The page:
Mold box 50 also includes moveable side liner mechanisms 68 which are attached to impression face liners 70. During the block production cycle the movable side liner mechanisms are positioned in a first inward or block forming position when the mold cavities are filled with moldable material. The impression face liners 70 may be created with any desired three dimensional texture or pattern and impart to the front face 12 of the retaining wall blocks any desired three dimensional texture or pattern when in this first position. When the blocks have been formed and are ready to be discharged from the mold cavities moveable side liner mechanisms 68 are moved to a second retracted or discharge position shown generally on the right side of FIG. 3A. The moveable side liner mechanisms may comprise rod and piston type mechanisms, worm gear mechanisms, hinged or pivoting walls or any other arrangement known to those of skill in the art to cause the face impression liners 70 to move between the first and second positions. In this retracted position the impression face liners are spaced from the front face of the blocks far enough to allow the blocks to be discharged from the mold cavities without interference from the face liners. FIG. 3B shows an alternate embodiment of the mold box of FIG. 3A which does not include moveable side liner mechanisms. It should be understood that the mold box is not limiting and variations and alternate embodiments may be used as desired. It should be further understood that a plurality, but not all, of the mold cavities may have moveable side liner mechanisms. For example, the mold cavities on one side of mold boxes 50 or 100 may have moveable liner mechanisms and the mold cavities on the other side may have stationary side walls.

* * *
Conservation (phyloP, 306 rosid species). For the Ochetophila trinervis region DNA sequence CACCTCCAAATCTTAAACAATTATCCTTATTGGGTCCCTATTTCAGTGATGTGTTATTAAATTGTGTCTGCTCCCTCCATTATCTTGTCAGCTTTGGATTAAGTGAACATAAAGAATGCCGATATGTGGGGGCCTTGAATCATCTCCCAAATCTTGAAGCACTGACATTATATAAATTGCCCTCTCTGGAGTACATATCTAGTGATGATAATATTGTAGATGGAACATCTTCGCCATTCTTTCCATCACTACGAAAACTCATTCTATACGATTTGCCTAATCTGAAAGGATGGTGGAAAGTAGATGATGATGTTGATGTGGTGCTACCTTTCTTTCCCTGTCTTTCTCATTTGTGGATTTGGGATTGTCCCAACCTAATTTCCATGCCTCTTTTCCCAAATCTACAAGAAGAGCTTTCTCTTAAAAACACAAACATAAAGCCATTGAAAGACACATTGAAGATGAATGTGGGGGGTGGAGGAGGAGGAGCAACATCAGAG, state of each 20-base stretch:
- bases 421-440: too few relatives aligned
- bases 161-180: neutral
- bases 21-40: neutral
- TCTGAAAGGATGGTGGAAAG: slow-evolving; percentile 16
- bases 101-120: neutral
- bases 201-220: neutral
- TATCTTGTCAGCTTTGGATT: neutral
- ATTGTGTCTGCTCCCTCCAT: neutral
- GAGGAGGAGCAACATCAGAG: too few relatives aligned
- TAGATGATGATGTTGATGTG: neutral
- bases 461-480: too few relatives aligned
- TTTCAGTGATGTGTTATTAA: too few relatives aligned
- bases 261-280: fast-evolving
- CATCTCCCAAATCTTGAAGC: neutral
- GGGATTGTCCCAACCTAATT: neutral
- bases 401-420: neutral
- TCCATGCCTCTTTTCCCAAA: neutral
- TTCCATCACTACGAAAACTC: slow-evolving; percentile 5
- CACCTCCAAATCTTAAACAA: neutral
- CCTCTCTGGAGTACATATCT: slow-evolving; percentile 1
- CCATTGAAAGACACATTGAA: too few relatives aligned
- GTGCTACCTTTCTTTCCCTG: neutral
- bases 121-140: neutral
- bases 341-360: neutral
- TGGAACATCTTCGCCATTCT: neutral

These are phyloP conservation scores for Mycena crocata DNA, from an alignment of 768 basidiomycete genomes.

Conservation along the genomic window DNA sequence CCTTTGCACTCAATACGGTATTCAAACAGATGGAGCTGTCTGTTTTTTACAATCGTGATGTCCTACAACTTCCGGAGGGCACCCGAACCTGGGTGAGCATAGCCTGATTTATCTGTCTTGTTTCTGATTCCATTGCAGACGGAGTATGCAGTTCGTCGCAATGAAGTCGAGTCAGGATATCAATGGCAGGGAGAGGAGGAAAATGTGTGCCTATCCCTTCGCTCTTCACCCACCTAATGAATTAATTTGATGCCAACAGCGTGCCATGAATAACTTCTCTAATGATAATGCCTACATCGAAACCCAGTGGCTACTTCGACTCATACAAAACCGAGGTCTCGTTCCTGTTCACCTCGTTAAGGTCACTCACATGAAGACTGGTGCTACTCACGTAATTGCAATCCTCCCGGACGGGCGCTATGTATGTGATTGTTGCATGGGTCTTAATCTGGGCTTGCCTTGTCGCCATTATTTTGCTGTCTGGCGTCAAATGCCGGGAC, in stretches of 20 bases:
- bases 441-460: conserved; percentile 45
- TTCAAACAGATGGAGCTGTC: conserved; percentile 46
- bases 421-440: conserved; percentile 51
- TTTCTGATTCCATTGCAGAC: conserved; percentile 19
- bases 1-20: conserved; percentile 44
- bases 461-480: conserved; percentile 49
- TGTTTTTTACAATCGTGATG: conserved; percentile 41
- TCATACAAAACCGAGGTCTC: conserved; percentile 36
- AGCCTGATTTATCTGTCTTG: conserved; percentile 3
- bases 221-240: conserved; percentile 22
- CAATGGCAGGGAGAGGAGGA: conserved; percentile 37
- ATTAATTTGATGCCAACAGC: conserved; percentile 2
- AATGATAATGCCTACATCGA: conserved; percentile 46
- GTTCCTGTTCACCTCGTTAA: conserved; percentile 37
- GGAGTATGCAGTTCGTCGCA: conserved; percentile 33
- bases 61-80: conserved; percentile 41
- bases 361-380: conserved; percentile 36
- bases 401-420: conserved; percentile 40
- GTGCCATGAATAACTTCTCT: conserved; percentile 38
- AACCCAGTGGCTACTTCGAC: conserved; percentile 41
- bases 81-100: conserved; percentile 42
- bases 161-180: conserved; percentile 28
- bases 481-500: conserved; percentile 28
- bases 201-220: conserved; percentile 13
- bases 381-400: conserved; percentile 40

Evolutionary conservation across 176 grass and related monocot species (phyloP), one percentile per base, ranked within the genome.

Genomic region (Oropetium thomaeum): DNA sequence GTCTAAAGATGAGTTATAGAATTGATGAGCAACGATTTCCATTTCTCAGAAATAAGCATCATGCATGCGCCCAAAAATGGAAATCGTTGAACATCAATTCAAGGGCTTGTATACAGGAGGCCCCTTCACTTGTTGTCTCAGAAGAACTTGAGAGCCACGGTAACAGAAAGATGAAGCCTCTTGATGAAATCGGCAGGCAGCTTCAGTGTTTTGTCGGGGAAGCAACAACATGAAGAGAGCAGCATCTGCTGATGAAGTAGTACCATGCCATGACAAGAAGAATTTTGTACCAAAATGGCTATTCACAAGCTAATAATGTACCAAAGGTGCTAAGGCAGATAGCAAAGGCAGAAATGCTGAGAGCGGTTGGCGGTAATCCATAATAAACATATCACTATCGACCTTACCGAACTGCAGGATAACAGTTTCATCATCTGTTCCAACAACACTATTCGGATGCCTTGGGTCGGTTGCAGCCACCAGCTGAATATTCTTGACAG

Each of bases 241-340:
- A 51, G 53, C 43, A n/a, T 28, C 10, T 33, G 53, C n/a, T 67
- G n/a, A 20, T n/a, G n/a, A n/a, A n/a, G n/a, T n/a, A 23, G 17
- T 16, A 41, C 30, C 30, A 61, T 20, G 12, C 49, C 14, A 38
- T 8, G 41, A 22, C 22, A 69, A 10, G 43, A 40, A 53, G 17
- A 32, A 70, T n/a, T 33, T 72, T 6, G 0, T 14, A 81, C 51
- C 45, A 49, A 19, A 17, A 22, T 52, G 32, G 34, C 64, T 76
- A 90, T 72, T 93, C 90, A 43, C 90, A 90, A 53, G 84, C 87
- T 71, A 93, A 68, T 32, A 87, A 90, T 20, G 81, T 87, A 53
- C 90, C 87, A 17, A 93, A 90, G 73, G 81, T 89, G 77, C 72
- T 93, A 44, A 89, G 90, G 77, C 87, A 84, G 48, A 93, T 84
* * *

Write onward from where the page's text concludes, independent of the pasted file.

A stripper shoe compression head such as shown in end view in FIG. 4B is used to compact the material in the mold cavities and to aid in discharging the blocks from the mold cavities when the production cycle is complete. Typically, a lower surface of the compression head which contacts the block at the top of the open mold cavity lies in a generally horizontal plane. This lower surface is typically discontinuous and shaped so that it can be extended into the mold cavities and avoid core bars and core forming elements and the like. The lower surface of the compression head may have a three dimensional texture or pattern to impart such three dimensional texture or pattern to the portion of the block at the open top of the mold cavity. In accordance with the present invention the surface of the compression head which contacts the second side surface of the retaining wall block at the top of the open mold cavity may be either horizontal to create a first type block which may be a generally rectangular corner block 72 as shown and described in connection with FIG. 12 or may be angled to create a second type block, the angled surface imparting to the second side surface the angle α as shown in FIGS. 2 and 4. As shown in the two mold cavities in the upper left corner of FIG. 3A the surface of the compression head which contacts the moldable material at the open top of the mold cavity forming the second side surface of the block may be textured or patterned to impart on the second side surface any desired three dimensional texture or pattern. This is especially useful in forming a rectangular corner block where both the front face and an adjacent side are exposed. The ability to texture or pattern both the front face and the adjacent side is esthetically desirable. Such a block may be used along with the angled blocks to form a retaining wall having a 90 degree corner as shown in FIG. 12. Rectangular corner block 72 shown in FIG. 12 has a front face 12 having a pattern imparted by impression face liner 70 and a second side surface 22 adjacent to front face 12 having a pattern imparted by the compression head. A mold box such as shown in FIG. 3A having mold cavities which are configured to form both corner blocks and regular wall blocks with an angled side surface is useful since it requires only one mold box and one mold cycle to produce both types of blocks. It should be understood, however, that mold box 50 may be configured so that corner blocks 72 are formed in one or more mold cavities at any desired location of the mold box. Further, it is possible to configure the mold box so that all of the mold cavities are used to form corner blocks or that all of the mold cavities are used to form regular wall blocks or any desired combination thereof. The illustration of the corner blocks being formed in the two mold cavities in the upper left of FIG. 3A is merely one example of how the mold box may be configured.